Our cohort included adults (age ≥ 18) with a primary diagnosis of DKA. Patients were identified by the ICD-9-CM code 250.1× as in other epidemiologic studies of DKA (10, 11). Admission to an ICU was identified using resource utilization codes and could include admission to a coronary care unit (CCU); use of a stepdown or intermediate care unit was not included due to inconsistencies in the definition of such units and the absence of this information in our dataset (12). We refer to patients as having received intensive care during the hospitalization (rather than being triaged to the ICU) because the exact timing of ICU admission was not available to allow confirmation that DKA patients were directly admitted to the ICU from the emergency room. Available patient characteristics included demographic and socioeconomic information (age, gender, race, primary insurance provider, median income quartile for ZIP code of residence), the extent of chronic illness (using the Deyo modification of the Charlson comorbidity index) (13), and type of hospital admission (emergent or non-emergent).
We obtained characteristics of acute care hospitals in New York State by linking data from the SID to the Healthcare Cost Report Information System (HCRIS) from 2006 (14). Missing data were obtained from the American Hospital Association’s Survey from 2007 (15). Hospital-specific data obtained from these sources included the number of hospital beds, percentage of hospital beds designated as critical care (including medical ICU, surgical ICU, CCU, and burn unit beds), teaching status of the hospital (defined based on resident to hospital bed ratio as “non-teaching” (no residents), “minor teaching” (<0.25 residents per bed), and “major teaching” (≥0.25 residents per bed) (16), the average hospital occupancy rate over a year, the average ICU occupancy rate over a year, and the location of the hospital (metropolitan and non-metropolitan, per the standard U.S. government classification). We also calculated the frequency of DKA in each hospital defined as the percentage of inpatients with a diagnosis of diabetes mellitus that had DKA, the total volume (absolute number) of DKA patients cared for, and the percentage of all non-DKA inpatients who received treatments in an ICU.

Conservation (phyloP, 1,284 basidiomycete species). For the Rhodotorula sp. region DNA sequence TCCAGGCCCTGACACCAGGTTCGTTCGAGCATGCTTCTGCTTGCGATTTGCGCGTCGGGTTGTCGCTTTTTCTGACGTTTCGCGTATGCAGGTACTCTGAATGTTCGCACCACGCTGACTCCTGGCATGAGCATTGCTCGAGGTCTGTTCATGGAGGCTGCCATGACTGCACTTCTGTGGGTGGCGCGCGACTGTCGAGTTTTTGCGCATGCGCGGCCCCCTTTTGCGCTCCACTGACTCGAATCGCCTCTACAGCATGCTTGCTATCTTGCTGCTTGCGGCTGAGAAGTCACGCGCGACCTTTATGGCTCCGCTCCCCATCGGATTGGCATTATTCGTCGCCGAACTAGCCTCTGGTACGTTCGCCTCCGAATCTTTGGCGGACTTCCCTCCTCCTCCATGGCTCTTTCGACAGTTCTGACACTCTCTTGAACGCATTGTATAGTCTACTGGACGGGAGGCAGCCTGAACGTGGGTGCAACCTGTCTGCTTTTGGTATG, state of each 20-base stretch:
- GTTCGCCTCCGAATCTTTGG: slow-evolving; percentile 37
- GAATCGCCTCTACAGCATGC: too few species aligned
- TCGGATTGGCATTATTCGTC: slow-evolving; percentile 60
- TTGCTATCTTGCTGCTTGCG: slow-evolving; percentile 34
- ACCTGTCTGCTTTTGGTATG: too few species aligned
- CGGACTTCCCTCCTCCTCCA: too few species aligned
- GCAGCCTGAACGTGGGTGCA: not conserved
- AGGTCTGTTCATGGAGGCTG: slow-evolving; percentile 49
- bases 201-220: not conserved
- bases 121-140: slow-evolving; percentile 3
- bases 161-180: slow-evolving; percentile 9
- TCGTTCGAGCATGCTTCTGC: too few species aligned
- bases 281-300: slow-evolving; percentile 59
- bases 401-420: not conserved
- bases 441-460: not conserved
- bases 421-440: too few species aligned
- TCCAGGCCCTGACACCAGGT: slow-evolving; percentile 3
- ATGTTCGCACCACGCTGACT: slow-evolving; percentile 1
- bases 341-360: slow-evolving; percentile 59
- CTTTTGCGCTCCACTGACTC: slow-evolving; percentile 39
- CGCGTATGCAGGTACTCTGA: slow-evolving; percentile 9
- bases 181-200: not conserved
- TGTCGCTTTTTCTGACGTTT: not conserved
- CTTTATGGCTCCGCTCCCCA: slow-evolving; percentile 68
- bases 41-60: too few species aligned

We excluded data from hospitals that admitted fewer than 10 patients with DKA over the 3-year time period (n=16) or had an average age of patients with DKA that was greater than the 95th percentile for all hospitals (48.0 years, n=14) or less than the 5th percentile (34.2 years, n=13). We also excluded data from hospitals that had an unusually high percentage (greater than the 95th percentile) of diabetic inpatients diagnosed with DKA (>4.6%, n=12). Nine hospitals met more than one exclusion criterion.
Our overall approach was to use multi-level models, nesting individual hospitalizations (with detailed information about each patient) within hospitals. Such models estimate the extent to which variance is explained at the patient and hospital level, allow for risk-adjustment to account for differences in patient co-morbidity, and allow for reliability-adjustment to account for variation due to chance inherent in situations in which hospitals admit relatively small numbers of patients (17, 18). These models also can adjust standard errors for these multiple sources of variance to allow valid statistical inferences and calculation of p-values in the presence of clustering.
We summarized the patient characteristics and hospital characteristics associated with admission to an ICU with a diagnosis of DKA. We first compared differences between groups using the Chi-square and Student’s t-tests as appropriate. We then used multilevel mixed-effects logistic regression to identify the odds of ICU admission associated with individual patient- and hospital-level factors. All listed factors were included in the final multivariate model. We determined the variation in ICU utilization attributable to hospitals using the intra-class correlation coefficient (19); we compared the variation in a model without adjustment for either known patient or known hospital level factors to a model that included both in order to determine the residual unexplained hospital-attributable variation.